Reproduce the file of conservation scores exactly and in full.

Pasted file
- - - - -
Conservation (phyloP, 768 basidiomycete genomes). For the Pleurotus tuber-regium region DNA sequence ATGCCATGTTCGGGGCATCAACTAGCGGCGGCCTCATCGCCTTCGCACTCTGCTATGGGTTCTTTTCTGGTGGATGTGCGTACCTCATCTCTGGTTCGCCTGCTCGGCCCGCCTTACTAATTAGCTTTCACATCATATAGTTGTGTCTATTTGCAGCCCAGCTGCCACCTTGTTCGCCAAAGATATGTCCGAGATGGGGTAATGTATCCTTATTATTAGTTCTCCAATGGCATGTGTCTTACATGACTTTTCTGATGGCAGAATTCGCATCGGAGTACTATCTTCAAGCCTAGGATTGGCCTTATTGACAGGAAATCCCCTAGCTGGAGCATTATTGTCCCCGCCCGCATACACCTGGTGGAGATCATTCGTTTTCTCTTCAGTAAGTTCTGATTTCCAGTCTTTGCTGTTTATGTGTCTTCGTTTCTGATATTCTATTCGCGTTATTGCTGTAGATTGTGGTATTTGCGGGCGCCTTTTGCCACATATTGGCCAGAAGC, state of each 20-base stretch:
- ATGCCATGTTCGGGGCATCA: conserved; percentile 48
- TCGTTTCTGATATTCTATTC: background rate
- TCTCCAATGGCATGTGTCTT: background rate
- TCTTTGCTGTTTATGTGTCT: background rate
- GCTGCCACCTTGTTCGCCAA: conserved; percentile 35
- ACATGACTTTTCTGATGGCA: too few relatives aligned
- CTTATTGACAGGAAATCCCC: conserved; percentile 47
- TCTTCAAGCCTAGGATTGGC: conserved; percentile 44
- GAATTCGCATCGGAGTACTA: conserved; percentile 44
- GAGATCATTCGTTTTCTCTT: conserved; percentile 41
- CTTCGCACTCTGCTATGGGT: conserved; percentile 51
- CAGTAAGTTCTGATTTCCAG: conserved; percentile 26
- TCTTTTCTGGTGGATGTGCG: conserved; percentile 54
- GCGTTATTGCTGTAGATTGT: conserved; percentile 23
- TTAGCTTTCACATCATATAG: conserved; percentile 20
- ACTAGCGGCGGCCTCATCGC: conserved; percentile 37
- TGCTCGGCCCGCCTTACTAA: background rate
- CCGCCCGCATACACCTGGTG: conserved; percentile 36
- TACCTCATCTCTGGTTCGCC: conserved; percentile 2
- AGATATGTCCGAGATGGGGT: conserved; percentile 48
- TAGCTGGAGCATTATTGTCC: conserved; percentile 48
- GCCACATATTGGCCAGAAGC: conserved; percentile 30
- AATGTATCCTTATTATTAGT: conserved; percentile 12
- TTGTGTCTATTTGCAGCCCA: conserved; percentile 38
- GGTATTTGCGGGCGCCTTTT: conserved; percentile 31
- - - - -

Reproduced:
Conservation (phyloP, 768 basidiomycete genomes). For the Pleurotus tuber-regium region DNA sequence ATGCCATGTTCGGGGCATCAACTAGCGGCGGCCTCATCGCCTTCGCACTCTGCTATGGGTTCTTTTCTGGTGGATGTGCGTACCTCATCTCTGGTTCGCCTGCTCGGCCCGCCTTACTAATTAGCTTTCACATCATATAGTTGTGTCTATTTGCAGCCCAGCTGCCACCTTGTTCGCCAAAGATATGTCCGAGATGGGGTAATGTATCCTTATTATTAGTTCTCCAATGGCATGTGTCTTACATGACTTTTCTGATGGCAGAATTCGCATCGGAGTACTATCTTCAAGCCTAGGATTGGCCTTATTGACAGGAAATCCCCTAGCTGGAGCATTATTGTCCCCGCCCGCATACACCTGGTGGAGATCATTCGTTTTCTCTTCAGTAAGTTCTGATTTCCAGTCTTTGCTGTTTATGTGTCTTCGTTTCTGATATTCTATTCGCGTTATTGCTGTAGATTGTGGTATTTGCGGGCGCCTTTTGCCACATATTGGCCAGAAGC, state of each 20-base stretch:
- ATGCCATGTTCGGGGCATCA: conserved; percentile 48
- TCGTTTCTGATATTCTATTC: background rate
- TCTCCAATGGCATGTGTCTT: background rate
- TCTTTGCTGTTTATGTGTCT: background rate
- GCTGCCACCTTGTTCGCCAA: conserved; percentile 35
- ACATGACTTTTCTGATGGCA: too few relatives aligned
- CTTATTGACAGGAAATCCCC: conserved; percentile 47
- TCTTCAAGCCTAGGATTGGC: conserved; percentile 44
- GAATTCGCATCGGAGTACTA: conserved; percentile 44
- GAGATCATTCGTTTTCTCTT: conserved; percentile 41
- CTTCGCACTCTGCTATGGGT: conserved; percentile 51
- CAGTAAGTTCTGATTTCCAG: conserved; percentile 26
- TCTTTTCTGGTGGATGTGCG: conserved; percentile 54
- GCGTTATTGCTGTAGATTGT: conserved; percentile 23
- TTAGCTTTCACATCATATAG: conserved; percentile 20
- ACTAGCGGCGGCCTCATCGC: conserved; percentile 37
- TGCTCGGCCCGCCTTACTAA: background rate
- CCGCCCGCATACACCTGGTG: conserved; percentile 36
- TACCTCATCTCTGGTTCGCC: conserved; percentile 2
- AGATATGTCCGAGATGGGGT: conserved; percentile 48
- TAGCTGGAGCATTATTGTCC: conserved; percentile 48
- GCCACATATTGGCCAGAAGC: conserved; percentile 30
- AATGTATCCTTATTATTAGT: conserved; percentile 12
- TTGTGTCTATTTGCAGCCCA: conserved; percentile 38
- GGTATTTGCGGGCGCCTTTT: conserved; percentile 31